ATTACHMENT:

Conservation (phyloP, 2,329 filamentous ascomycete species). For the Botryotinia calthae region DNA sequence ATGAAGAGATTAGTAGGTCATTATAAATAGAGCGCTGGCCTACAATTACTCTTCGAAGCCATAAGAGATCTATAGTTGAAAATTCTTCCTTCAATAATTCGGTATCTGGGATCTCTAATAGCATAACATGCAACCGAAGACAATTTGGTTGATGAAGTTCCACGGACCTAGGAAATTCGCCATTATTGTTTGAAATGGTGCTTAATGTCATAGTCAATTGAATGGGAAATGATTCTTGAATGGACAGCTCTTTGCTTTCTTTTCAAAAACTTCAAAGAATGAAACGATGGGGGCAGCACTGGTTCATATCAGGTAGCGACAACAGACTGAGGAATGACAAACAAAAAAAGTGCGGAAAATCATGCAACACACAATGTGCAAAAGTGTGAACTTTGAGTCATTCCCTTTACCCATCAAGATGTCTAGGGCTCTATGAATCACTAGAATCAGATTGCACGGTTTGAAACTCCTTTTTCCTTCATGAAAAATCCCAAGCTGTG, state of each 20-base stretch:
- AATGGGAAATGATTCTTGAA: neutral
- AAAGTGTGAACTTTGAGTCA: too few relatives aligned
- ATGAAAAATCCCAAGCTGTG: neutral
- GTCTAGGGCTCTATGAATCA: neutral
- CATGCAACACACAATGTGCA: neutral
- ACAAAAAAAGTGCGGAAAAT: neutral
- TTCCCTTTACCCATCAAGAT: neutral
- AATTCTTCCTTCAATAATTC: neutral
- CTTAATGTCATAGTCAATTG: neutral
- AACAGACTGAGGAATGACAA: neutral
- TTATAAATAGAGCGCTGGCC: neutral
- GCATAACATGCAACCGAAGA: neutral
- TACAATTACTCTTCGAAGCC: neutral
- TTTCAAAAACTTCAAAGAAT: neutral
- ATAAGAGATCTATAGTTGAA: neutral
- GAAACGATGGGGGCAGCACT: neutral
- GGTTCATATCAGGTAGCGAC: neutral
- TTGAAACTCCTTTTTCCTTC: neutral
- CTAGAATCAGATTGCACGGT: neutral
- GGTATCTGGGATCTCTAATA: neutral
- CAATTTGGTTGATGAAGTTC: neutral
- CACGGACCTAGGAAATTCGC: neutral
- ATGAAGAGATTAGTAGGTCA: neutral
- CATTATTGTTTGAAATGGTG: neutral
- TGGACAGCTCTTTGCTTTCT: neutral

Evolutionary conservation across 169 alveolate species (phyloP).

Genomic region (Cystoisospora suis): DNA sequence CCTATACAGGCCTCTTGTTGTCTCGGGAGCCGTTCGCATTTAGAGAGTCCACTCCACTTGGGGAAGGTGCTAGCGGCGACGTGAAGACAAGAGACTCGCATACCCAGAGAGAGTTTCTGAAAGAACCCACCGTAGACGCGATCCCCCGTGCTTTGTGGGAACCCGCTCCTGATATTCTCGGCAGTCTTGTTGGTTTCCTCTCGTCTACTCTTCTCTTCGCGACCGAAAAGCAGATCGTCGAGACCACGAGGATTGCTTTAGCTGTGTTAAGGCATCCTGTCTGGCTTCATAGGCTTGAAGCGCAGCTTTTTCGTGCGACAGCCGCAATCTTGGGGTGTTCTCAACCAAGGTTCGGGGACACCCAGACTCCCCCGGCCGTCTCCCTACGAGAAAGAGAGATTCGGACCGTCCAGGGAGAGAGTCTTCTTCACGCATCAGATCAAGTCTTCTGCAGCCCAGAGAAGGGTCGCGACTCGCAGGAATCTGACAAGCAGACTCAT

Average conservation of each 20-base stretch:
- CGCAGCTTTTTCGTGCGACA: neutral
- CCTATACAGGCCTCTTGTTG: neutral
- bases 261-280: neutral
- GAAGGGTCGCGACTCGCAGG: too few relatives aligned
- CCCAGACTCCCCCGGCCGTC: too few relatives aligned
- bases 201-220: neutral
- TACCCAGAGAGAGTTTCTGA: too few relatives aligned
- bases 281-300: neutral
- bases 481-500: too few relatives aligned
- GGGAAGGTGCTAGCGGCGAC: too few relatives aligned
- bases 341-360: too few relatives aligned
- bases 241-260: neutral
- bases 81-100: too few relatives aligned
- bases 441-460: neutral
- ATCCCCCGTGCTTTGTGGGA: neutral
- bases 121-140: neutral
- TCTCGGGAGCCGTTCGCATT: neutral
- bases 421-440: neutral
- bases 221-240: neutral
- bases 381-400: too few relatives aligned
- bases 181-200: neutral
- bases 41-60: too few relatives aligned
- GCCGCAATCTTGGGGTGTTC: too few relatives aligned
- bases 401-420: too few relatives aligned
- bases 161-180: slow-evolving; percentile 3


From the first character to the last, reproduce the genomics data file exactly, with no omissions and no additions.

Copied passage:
Conservation (phyloP, 2,329 filamentous ascomycete species). For the Botryotinia calthae region DNA sequence ATGAAGAGATTAGTAGGTCATTATAAATAGAGCGCTGGCCTACAATTACTCTTCGAAGCCATAAGAGATCTATAGTTGAAAATTCTTCCTTCAATAATTCGGTATCTGGGATCTCTAATAGCATAACATGCAACCGAAGACAATTTGGTTGATGAAGTTCCACGGACCTAGGAAATTCGCCATTATTGTTTGAAATGGTGCTTAATGTCATAGTCAATTGAATGGGAAATGATTCTTGAATGGACAGCTCTTTGCTTTCTTTTCAAAAACTTCAAAGAATGAAACGATGGGGGCAGCACTGGTTCATATCAGGTAGCGACAACAGACTGAGGAATGACAAACAAAAAAAGTGCGGAAAATCATGCAACACACAATGTGCAAAAGTGTGAACTTTGAGTCATTCCCTTTACCCATCAAGATGTCTAGGGCTCTATGAATCACTAGAATCAGATTGCACGGTTTGAAACTCCTTTTTCCTTCATGAAAAATCCCAAGCTGTG, state of each 20-base stretch:
- AATGGGAAATGATTCTTGAA: neutral
- AAAGTGTGAACTTTGAGTCA: too few relatives aligned
- ATGAAAAATCCCAAGCTGTG: neutral
- GTCTAGGGCTCTATGAATCA: neutral
- CATGCAACACACAATGTGCA: neutral
- ACAAAAAAAGTGCGGAAAAT: neutral
- TTCCCTTTACCCATCAAGAT: neutral
- AATTCTTCCTTCAATAATTC: neutral
- CTTAATGTCATAGTCAATTG: neutral
- AACAGACTGAGGAATGACAA: neutral
- TTATAAATAGAGCGCTGGCC: neutral
- GCATAACATGCAACCGAAGA: neutral
- TACAATTACTCTTCGAAGCC: neutral
- TTTCAAAAACTTCAAAGAAT: neutral
- ATAAGAGATCTATAGTTGAA: neutral
- GAAACGATGGGGGCAGCACT: neutral
- GGTTCATATCAGGTAGCGAC: neutral
- TTGAAACTCCTTTTTCCTTC: neutral
- CTAGAATCAGATTGCACGGT: neutral
- GGTATCTGGGATCTCTAATA: neutral
- CAATTTGGTTGATGAAGTTC: neutral
- CACGGACCTAGGAAATTCGC: neutral
- ATGAAGAGATTAGTAGGTCA: neutral
- CATTATTGTTTGAAATGGTG: neutral
- TGGACAGCTCTTTGCTTTCT: neutral

Evolutionary conservation across 169 alveolate species (phyloP).

Genomic region (Cystoisospora suis): DNA sequence CCTATACAGGCCTCTTGTTGTCTCGGGAGCCGTTCGCATTTAGAGAGTCCACTCCACTTGGGGAAGGTGCTAGCGGCGACGTGAAGACAAGAGACTCGCATACCCAGAGAGAGTTTCTGAAAGAACCCACCGTAGACGCGATCCCCCGTGCTTTGTGGGAACCCGCTCCTGATATTCTCGGCAGTCTTGTTGGTTTCCTCTCGTCTACTCTTCTCTTCGCGACCGAAAAGCAGATCGTCGAGACCACGAGGATTGCTTTAGCTGTGTTAAGGCATCCTGTCTGGCTTCATAGGCTTGAAGCGCAGCTTTTTCGTGCGACAGCCGCAATCTTGGGGTGTTCTCAACCAAGGTTCGGGGACACCCAGACTCCCCCGGCCGTCTCCCTACGAGAAAGAGAGATTCGGACCGTCCAGGGAGAGAGTCTTCTTCACGCATCAGATCAAGTCTTCTGCAGCCCAGAGAAGGGTCGCGACTCGCAGGAATCTGACAAGCAGACTCAT

Average conservation of each 20-base stretch:
- CGCAGCTTTTTCGTGCGACA: neutral
- CCTATACAGGCCTCTTGTTG: neutral
- bases 261-280: neutral
- GAAGGGTCGCGACTCGCAGG: too few relatives aligned
- CCCAGACTCCCCCGGCCGTC: too few relatives aligned
- bases 201-220: neutral
- TACCCAGAGAGAGTTTCTGA: too few relatives aligned
- bases 281-300: neutral
- bases 481-500: too few relatives aligned
- GGGAAGGTGCTAGCGGCGAC: too few relatives aligned
- bases 341-360: too few relatives aligned
- bases 241-260: neutral
- bases 81-100: too few relatives aligned
- bases 441-460: neutral
- ATCCCCCGTGCTTTGTGGGA: neutral
- bases 121-140: neutral
- TCTCGGGAGCCGTTCGCATT: neutral
- bases 421-440: neutral
- bases 221-240: neutral
- bases 381-400: too few relatives aligned
- bases 181-200: neutral
- bases 41-60: too few relatives aligned
- GCCGCAATCTTGGGGTGTTC: too few relatives aligned
- bases 401-420: too few relatives aligned
- bases 161-180: slow-evolving; percentile 3